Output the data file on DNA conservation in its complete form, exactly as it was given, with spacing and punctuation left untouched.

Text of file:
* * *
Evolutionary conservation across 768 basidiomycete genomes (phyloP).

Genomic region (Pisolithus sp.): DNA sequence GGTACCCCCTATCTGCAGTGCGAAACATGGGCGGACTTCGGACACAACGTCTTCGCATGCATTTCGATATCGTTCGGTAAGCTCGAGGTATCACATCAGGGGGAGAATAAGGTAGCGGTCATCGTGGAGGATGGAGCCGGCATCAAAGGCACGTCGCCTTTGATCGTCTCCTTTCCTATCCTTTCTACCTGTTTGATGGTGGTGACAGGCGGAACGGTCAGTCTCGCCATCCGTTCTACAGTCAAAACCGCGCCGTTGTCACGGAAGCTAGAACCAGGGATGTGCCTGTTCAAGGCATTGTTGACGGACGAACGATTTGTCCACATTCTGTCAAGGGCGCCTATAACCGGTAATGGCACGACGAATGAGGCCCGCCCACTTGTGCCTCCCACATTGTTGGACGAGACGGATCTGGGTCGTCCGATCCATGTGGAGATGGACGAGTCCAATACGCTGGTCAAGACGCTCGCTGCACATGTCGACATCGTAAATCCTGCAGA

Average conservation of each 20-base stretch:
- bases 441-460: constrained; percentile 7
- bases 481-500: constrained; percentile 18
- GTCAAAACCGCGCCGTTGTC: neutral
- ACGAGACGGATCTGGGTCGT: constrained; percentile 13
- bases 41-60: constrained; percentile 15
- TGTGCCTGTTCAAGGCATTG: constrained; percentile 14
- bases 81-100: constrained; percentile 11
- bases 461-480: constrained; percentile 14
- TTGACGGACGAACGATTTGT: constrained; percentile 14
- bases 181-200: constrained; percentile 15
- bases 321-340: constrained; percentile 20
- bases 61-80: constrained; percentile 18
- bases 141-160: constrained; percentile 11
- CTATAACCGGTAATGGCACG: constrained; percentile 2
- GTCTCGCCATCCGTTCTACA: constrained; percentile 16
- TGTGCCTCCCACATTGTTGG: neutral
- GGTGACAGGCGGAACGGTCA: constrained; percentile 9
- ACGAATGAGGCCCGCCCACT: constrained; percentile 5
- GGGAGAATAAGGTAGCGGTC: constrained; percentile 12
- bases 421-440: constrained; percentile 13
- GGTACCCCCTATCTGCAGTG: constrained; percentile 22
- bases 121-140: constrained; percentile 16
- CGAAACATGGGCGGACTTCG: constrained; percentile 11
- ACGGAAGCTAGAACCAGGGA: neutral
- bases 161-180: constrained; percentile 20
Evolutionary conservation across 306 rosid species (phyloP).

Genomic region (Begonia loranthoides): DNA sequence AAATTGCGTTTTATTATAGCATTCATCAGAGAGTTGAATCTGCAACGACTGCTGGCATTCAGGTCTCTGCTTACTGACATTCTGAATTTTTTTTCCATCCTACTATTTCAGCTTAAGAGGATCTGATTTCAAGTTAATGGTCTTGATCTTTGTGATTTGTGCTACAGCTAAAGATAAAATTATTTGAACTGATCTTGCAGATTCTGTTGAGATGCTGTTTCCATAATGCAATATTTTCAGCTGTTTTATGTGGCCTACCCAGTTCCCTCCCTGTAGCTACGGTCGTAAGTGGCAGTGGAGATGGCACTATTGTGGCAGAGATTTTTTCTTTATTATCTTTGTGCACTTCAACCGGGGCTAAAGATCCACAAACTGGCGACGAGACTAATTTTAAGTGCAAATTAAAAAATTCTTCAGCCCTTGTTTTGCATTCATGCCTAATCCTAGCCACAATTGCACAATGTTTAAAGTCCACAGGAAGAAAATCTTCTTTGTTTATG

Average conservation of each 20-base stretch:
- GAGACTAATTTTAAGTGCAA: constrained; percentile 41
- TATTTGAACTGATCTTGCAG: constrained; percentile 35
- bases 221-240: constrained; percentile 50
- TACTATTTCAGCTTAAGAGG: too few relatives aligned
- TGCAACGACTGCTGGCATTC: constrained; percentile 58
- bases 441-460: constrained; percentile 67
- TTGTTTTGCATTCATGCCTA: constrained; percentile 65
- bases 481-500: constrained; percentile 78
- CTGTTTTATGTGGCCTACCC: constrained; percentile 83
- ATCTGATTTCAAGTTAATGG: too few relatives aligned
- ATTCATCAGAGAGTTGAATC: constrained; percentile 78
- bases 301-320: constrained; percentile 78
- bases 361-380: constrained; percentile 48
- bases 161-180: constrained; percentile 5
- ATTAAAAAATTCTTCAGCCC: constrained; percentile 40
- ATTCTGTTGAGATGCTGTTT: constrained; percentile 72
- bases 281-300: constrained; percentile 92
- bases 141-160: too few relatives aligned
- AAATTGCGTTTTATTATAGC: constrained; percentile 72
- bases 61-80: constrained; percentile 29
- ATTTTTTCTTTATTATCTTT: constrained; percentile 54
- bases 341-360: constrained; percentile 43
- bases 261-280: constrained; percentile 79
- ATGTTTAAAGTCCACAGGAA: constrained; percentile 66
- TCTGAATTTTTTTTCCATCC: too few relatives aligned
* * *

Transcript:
Evolutionary conservation across 768 basidiomycete genomes (phyloP).

Genomic region (Pisolithus sp.): DNA sequence GGTACCCCCTATCTGCAGTGCGAAACATGGGCGGACTTCGGACACAACGTCTTCGCATGCATTTCGATATCGTTCGGTAAGCTCGAGGTATCACATCAGGGGGAGAATAAGGTAGCGGTCATCGTGGAGGATGGAGCCGGCATCAAAGGCACGTCGCCTTTGATCGTCTCCTTTCCTATCCTTTCTACCTGTTTGATGGTGGTGACAGGCGGAACGGTCAGTCTCGCCATCCGTTCTACAGTCAAAACCGCGCCGTTGTCACGGAAGCTAGAACCAGGGATGTGCCTGTTCAAGGCATTGTTGACGGACGAACGATTTGTCCACATTCTGTCAAGGGCGCCTATAACCGGTAATGGCACGACGAATGAGGCCCGCCCACTTGTGCCTCCCACATTGTTGGACGAGACGGATCTGGGTCGTCCGATCCATGTGGAGATGGACGAGTCCAATACGCTGGTCAAGACGCTCGCTGCACATGTCGACATCGTAAATCCTGCAGA

Average conservation of each 20-base stretch:
- bases 441-460: constrained; percentile 7
- bases 481-500: constrained; percentile 18
- GTCAAAACCGCGCCGTTGTC: neutral
- ACGAGACGGATCTGGGTCGT: constrained; percentile 13
- bases 41-60: constrained; percentile 15
- TGTGCCTGTTCAAGGCATTG: constrained; percentile 14
- bases 81-100: constrained; percentile 11
- bases 461-480: constrained; percentile 14
- TTGACGGACGAACGATTTGT: constrained; percentile 14
- bases 181-200: constrained; percentile 15
- bases 321-340: constrained; percentile 20
- bases 61-80: constrained; percentile 18
- bases 141-160: constrained; percentile 11
- CTATAACCGGTAATGGCACG: constrained; percentile 2
- GTCTCGCCATCCGTTCTACA: constrained; percentile 16
- TGTGCCTCCCACATTGTTGG: neutral
- GGTGACAGGCGGAACGGTCA: constrained; percentile 9
- ACGAATGAGGCCCGCCCACT: constrained; percentile 5
- GGGAGAATAAGGTAGCGGTC: constrained; percentile 12
- bases 421-440: constrained; percentile 13
- GGTACCCCCTATCTGCAGTG: constrained; percentile 22
- bases 121-140: constrained; percentile 16
- CGAAACATGGGCGGACTTCG: constrained; percentile 11
- ACGGAAGCTAGAACCAGGGA: neutral
- bases 161-180: constrained; percentile 20
Evolutionary conservation across 306 rosid species (phyloP).

Genomic region (Begonia loranthoides): DNA sequence AAATTGCGTTTTATTATAGCATTCATCAGAGAGTTGAATCTGCAACGACTGCTGGCATTCAGGTCTCTGCTTACTGACATTCTGAATTTTTTTTCCATCCTACTATTTCAGCTTAAGAGGATCTGATTTCAAGTTAATGGTCTTGATCTTTGTGATTTGTGCTACAGCTAAAGATAAAATTATTTGAACTGATCTTGCAGATTCTGTTGAGATGCTGTTTCCATAATGCAATATTTTCAGCTGTTTTATGTGGCCTACCCAGTTCCCTCCCTGTAGCTACGGTCGTAAGTGGCAGTGGAGATGGCACTATTGTGGCAGAGATTTTTTCTTTATTATCTTTGTGCACTTCAACCGGGGCTAAAGATCCACAAACTGGCGACGAGACTAATTTTAAGTGCAAATTAAAAAATTCTTCAGCCCTTGTTTTGCATTCATGCCTAATCCTAGCCACAATTGCACAATGTTTAAAGTCCACAGGAAGAAAATCTTCTTTGTTTATG

Average conservation of each 20-base stretch:
- GAGACTAATTTTAAGTGCAA: constrained; percentile 41
- TATTTGAACTGATCTTGCAG: constrained; percentile 35
- bases 221-240: constrained; percentile 50
- TACTATTTCAGCTTAAGAGG: too few relatives aligned
- TGCAACGACTGCTGGCATTC: constrained; percentile 58
- bases 441-460: constrained; percentile 67
- TTGTTTTGCATTCATGCCTA: constrained; percentile 65
- bases 481-500: constrained; percentile 78
- CTGTTTTATGTGGCCTACCC: constrained; percentile 83
- ATCTGATTTCAAGTTAATGG: too few relatives aligned
- ATTCATCAGAGAGTTGAATC: constrained; percentile 78
- bases 301-320: constrained; percentile 78
- bases 361-380: constrained; percentile 48
- bases 161-180: constrained; percentile 5
- ATTAAAAAATTCTTCAGCCC: constrained; percentile 40
- ATTCTGTTGAGATGCTGTTT: constrained; percentile 72
- bases 281-300: constrained; percentile 92
- bases 141-160: too few relatives aligned
- AAATTGCGTTTTATTATAGC: constrained; percentile 72
- bases 61-80: constrained; percentile 29
- ATTTTTTCTTTATTATCTTT: constrained; percentile 54
- bases 341-360: constrained; percentile 43
- bases 261-280: constrained; percentile 79
- ATGTTTAAAGTCCACAGGAA: constrained; percentile 66
- TCTGAATTTTTTTTCCATCC: too few relatives aligned